“The great uncertainty of baseball makes every player have the feeling that to him alone is likely to come the chance to make or mar the work of the entire season. A little error at a crucial moment, and everything will be lost.”

There was no greater strain than knowing, “upon you alone depends the winning of a game which may perhaps mean the capturing of the pennant and the addition of thousands of dollars to your employers’ profits, and the salaries of your fellow players and yourself.”

Evers said, “the great strain that the engineer on a fast train works under,” was no greater than that of a ballplayer:

“The engineer knows that if everything holds together, as he is almost practically certain it will, he is running no very great risk. The ball player on the other hand knows that there is no telling what is about to occur. For the engineer there are but two courses of thought, one—if nothing breaks, all is well; the other—if anything happens, jump.”

Evers said the ballplayer’s money “was well earned,” and:

“I might have touched on the fact that the ball player is the source of enormous profits to the one who employ him, and consequently should get his fitting share of the profits, but I do not wish to be put down as a knocker, because in reality, I’m an optimist.”

“The Big League Ballplayer has the Easiest job”

5 May

Malachi Kittridge was nearly a decade removed from major league baseball in 1915 but had plenty of opinions about how easy current players had it.  He told The Cleveland News:

“The big league ballplayer has the easiest job there is. He does not even have to pack his uniform. That is done for him in the clubhouse. His hand baggage is taken to the train for him. He rides in a lower berth. Arriving at another town, he is met by a taxicab while his baggage is taken to the hotel in a wagon. He does not even have to write his name on the hotel register. He finds his room and a good one with a bath reserved for him.”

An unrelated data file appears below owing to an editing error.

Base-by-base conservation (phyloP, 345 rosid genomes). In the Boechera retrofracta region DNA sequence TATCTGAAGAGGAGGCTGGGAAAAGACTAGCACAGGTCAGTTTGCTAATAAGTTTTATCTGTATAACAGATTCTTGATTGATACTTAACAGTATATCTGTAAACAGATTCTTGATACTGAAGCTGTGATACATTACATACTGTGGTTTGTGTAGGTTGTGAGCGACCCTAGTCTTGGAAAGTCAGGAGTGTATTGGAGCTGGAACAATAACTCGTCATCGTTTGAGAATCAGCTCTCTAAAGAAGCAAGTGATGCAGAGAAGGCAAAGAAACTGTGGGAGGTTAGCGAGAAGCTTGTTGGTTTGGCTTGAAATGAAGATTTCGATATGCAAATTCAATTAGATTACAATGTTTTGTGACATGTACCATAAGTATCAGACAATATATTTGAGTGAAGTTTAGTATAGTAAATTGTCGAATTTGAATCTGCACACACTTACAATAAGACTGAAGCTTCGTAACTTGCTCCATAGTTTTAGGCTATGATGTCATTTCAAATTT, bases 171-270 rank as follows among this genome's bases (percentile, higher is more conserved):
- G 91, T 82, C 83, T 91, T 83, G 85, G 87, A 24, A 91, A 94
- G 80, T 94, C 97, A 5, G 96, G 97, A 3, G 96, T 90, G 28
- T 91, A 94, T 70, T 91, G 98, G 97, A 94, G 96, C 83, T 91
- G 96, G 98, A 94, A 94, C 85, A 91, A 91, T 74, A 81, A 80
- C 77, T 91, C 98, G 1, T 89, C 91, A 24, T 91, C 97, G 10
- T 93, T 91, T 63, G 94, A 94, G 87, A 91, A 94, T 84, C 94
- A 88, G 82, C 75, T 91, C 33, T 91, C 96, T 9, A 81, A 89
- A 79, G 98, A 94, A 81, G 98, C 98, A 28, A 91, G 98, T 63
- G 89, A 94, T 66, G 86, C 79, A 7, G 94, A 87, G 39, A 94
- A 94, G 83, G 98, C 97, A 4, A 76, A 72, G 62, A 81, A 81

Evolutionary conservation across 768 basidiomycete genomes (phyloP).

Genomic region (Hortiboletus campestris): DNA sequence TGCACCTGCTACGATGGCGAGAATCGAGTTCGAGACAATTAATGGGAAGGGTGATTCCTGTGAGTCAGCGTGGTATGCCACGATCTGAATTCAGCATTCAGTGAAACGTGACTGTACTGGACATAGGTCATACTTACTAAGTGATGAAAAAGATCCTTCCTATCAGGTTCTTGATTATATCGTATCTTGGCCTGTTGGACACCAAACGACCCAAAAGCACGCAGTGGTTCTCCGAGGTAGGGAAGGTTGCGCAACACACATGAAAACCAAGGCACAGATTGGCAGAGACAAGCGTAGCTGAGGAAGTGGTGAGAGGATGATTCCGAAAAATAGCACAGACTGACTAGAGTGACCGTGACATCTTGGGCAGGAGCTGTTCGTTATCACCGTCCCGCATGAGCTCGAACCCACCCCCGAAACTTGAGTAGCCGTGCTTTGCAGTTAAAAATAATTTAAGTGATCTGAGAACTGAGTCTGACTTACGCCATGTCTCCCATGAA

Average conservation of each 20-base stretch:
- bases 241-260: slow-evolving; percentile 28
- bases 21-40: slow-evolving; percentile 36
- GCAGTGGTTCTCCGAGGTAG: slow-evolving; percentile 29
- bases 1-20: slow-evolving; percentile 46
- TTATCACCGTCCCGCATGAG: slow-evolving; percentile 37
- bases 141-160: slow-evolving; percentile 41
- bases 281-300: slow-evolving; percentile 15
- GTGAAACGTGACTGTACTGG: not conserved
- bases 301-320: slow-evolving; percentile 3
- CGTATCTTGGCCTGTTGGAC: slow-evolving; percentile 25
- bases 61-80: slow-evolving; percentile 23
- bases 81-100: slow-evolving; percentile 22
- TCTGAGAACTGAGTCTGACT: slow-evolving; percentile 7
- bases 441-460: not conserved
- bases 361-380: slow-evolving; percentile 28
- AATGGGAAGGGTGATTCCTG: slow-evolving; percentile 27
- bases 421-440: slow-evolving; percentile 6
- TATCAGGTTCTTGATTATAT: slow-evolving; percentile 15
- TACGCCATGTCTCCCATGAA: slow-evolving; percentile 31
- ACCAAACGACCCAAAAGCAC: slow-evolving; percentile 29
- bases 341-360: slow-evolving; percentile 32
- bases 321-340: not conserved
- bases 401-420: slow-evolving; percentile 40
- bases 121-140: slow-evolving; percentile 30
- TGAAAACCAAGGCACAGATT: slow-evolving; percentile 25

And once in town, it was even easier:

“He has nothing to do except to report at the grounds at 2 pm, practice and then take part in the game. His evenings are his own as are his mornings, except at home, when some clubs have practice sessions. He has more idle time upon his hands than any man engaged in any other profession, yet he fails to take advantage of it by fitting himself for some other profession or business to take up when his baseball days are over.”

Kittridge

Kittridge said players idled away their time on the road taking walks and playing cards in the morning, or at a theater or pool hall in the evening, rather than devoting “some of his time to study” of a future career.  But, he warned, “he cannot study too much and run the risk of injuring his eyes.”

The News said Kittridge also resented, “the oft printed story that the old-time baseball player was rough neck,” compared to the modern, “college-bred” players:

“I guess they forgot about the famous old Chicago White Sox. Of that team, John K. Tener became governor of Pennsylvania and president of the National League; (Cap) Anson was county clerk of Cook County, which means Chicago; Mark Baldwin is a famous surgeon in Pittsburgh; Ad Gumbert was Sheriff of Pittsburgh [sic, Allegheny County]; (Bill) Hutchinson, the great pitcher, is a railroad official out West; Walter Wilmot is a banker in Minneapolis, and Clark Griffith is pretty well up in the baseball game.”

Kittridge challenged the reporter to “investigate,” and said, “you would find that the majority of the old-timers have done well since quitting the game, indicating that they were not the rowdies later day writers would have the public believe.”